Australian men might live longer and healthier lives if they change a few lifestyle factors and occasionally see a GP, according to a world-first major study of male health problems seen in general practice.
Almost 1 in 4 males haven't seen a doctor in 12 months (compared with 1 in 10 females). However, when men do see their GP the pattern of health problems is different across age groups.
Young men aged between 18-24 years are least likely to go to a doctor, but are more likely to smoke daily and drink alcohol at risk levels.
One in ten problems managed in middle aged men was work-related, and only some of these were covered by worker's compensation.
Men aged 65 years and over see their doctor most frequently, with chronic diseases among the most commonly managed. There is a drop off in rates of smoking and risky alcohol consumption among older men, although they are more likely to be overweight or obese.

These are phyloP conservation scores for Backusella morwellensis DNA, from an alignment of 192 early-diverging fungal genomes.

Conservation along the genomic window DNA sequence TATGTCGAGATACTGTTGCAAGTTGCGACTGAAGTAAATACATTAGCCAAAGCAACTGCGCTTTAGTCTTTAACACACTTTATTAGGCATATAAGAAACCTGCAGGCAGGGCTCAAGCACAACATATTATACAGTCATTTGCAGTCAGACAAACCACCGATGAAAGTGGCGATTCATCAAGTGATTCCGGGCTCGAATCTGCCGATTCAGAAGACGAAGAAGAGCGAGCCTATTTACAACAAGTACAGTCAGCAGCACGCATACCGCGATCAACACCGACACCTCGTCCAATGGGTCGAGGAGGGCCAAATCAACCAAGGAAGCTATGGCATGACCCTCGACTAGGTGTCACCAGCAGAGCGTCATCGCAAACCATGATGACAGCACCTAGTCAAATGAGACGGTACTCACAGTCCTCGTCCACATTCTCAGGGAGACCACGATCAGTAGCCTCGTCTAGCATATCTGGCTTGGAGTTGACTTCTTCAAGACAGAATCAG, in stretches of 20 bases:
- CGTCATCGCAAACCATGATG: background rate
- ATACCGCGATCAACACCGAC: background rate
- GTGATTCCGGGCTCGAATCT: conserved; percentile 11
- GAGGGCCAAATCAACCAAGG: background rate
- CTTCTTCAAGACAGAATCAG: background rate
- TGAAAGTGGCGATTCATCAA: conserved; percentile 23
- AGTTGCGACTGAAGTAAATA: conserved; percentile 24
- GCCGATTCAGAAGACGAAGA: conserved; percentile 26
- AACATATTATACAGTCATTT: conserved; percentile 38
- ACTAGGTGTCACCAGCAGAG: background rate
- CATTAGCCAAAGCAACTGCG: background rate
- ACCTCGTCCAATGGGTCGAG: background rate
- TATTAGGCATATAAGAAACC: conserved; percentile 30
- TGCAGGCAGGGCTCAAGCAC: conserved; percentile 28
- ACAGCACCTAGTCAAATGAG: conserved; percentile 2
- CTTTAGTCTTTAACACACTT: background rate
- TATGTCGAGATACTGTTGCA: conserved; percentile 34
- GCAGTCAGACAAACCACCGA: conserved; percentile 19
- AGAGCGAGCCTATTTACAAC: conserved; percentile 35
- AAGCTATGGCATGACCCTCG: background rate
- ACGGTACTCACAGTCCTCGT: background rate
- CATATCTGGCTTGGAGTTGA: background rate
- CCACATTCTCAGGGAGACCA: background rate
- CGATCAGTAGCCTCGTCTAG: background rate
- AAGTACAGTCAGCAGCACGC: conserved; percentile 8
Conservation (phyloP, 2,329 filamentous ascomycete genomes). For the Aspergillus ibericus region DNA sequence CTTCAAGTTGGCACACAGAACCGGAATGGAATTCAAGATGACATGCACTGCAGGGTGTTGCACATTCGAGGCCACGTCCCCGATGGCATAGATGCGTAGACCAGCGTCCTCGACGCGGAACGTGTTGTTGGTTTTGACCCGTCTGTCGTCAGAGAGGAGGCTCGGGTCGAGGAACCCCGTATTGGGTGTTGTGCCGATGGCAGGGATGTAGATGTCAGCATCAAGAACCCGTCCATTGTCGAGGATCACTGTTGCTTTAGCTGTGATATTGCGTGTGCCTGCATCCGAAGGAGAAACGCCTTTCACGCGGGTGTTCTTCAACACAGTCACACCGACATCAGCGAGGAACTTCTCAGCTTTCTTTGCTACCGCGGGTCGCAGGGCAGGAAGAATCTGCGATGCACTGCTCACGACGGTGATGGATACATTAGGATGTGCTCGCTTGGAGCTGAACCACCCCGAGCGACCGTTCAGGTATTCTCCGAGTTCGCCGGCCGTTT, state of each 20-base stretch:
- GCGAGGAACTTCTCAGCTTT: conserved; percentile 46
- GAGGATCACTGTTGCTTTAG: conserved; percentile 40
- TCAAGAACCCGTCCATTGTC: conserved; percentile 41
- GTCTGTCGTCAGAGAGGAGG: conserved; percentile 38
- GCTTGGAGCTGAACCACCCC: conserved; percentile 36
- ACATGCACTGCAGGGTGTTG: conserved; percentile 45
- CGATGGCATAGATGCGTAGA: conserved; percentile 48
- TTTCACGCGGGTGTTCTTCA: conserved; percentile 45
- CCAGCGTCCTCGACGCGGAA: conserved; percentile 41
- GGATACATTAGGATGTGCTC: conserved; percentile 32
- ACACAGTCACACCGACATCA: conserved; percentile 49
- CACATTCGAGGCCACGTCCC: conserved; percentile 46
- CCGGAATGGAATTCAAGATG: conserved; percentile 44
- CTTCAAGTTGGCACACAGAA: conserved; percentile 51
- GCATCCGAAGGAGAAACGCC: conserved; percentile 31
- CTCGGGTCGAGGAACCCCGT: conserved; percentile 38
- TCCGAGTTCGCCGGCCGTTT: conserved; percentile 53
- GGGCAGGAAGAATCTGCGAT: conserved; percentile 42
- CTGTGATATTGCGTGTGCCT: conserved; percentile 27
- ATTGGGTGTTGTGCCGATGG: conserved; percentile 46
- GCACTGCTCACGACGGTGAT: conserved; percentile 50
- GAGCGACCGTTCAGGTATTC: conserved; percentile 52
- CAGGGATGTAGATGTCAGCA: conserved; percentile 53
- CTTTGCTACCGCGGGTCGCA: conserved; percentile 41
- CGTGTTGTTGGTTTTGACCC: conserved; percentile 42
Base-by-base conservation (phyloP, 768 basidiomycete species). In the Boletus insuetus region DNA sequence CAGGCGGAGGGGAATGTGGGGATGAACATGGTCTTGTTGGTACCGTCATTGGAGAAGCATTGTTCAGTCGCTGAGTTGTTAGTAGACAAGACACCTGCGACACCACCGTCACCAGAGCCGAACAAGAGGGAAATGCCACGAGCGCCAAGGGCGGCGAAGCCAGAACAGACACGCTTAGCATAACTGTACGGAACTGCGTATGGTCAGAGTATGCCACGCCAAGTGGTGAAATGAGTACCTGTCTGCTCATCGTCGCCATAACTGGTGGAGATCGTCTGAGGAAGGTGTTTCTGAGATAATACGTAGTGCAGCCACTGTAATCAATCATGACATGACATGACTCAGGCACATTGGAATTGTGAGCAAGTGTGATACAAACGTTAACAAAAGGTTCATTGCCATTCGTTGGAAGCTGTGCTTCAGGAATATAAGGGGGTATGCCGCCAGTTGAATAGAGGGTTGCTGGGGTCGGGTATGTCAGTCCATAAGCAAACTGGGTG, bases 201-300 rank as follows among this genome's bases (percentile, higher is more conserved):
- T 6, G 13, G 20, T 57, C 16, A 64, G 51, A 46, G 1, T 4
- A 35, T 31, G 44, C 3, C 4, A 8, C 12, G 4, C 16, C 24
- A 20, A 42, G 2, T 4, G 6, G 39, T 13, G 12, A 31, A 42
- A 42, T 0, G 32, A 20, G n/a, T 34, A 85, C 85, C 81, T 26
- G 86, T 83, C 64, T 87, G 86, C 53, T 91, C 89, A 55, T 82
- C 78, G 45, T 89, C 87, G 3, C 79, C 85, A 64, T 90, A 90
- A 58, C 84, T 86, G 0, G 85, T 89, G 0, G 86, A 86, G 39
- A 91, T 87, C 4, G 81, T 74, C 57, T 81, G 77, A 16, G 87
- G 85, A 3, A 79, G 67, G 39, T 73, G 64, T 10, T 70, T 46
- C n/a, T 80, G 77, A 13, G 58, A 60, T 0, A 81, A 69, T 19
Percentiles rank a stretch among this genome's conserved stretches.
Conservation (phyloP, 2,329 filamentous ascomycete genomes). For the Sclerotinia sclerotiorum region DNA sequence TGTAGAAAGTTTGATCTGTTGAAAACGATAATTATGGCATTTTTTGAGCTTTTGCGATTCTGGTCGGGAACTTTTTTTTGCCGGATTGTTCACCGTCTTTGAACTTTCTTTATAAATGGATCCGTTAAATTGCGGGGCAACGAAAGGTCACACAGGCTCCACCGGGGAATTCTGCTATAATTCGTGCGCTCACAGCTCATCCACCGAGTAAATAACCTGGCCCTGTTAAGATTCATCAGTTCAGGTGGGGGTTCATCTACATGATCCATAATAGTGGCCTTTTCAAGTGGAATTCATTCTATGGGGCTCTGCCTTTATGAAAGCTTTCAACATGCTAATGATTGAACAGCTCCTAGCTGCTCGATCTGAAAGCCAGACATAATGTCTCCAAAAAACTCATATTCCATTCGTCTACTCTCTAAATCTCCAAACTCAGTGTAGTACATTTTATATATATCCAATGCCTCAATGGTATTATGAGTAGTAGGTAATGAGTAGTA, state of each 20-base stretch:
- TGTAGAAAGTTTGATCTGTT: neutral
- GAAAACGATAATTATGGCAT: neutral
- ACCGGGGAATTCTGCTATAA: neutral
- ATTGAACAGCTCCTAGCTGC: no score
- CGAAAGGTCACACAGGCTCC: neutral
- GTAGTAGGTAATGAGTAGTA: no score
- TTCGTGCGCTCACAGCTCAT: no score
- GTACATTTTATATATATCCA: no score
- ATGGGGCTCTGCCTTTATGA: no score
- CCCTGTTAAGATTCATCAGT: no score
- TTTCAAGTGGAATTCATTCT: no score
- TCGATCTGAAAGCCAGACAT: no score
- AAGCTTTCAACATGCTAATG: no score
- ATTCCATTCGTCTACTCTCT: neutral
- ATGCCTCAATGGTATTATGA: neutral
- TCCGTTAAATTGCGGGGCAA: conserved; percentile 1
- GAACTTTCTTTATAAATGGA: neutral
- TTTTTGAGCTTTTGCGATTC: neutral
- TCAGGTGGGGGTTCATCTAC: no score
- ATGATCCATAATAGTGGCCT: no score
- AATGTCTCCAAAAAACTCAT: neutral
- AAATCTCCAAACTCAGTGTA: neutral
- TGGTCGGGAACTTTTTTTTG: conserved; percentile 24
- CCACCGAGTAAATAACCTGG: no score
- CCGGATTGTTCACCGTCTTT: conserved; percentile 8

Male Consultations in General Practice in Australia 1999-00, released today by the University of Sydney and the Australian Institute of Health and Welfare, details more than 44,000 GP encounters with male patients from a sample of over 1000 doctors.
It provides the first national picture of why men see a GP, the problems managed in general practice and treatment provided.
According to report co-author, Clare Bayram, males are more likely to have physical problems managed-such as those related to the respiratory, musculoskeletal, circulatory and digestive systems-than women.
'Across the lifespan you can see the progression of conditions that male patients consider important enough to make them see a GP,' Ms Bayram said.
'One in three 18-24-year-olds smoke daily and almost half of those who drink alcohol do so at risky levels. Yet when these young men see their GP, it is usually for injuries and acute conditions such as colds, not giving the GP much opportunity for health assessment and education.'
'Chronic diseases such as high blood pressure and lipid disorders start to appear in the middle-ages, so it's not really surprising that men in this age group start to see their GP more often, and continue to do so in their later years.'
'GPs today are the gatekeepers in our health care system and are in a good position to contribute to the health of Australia's males. Men, particularly the younger adults, should be encouraged to take a more holistic approach to their health and to use the available GP services better.'
19 February 2003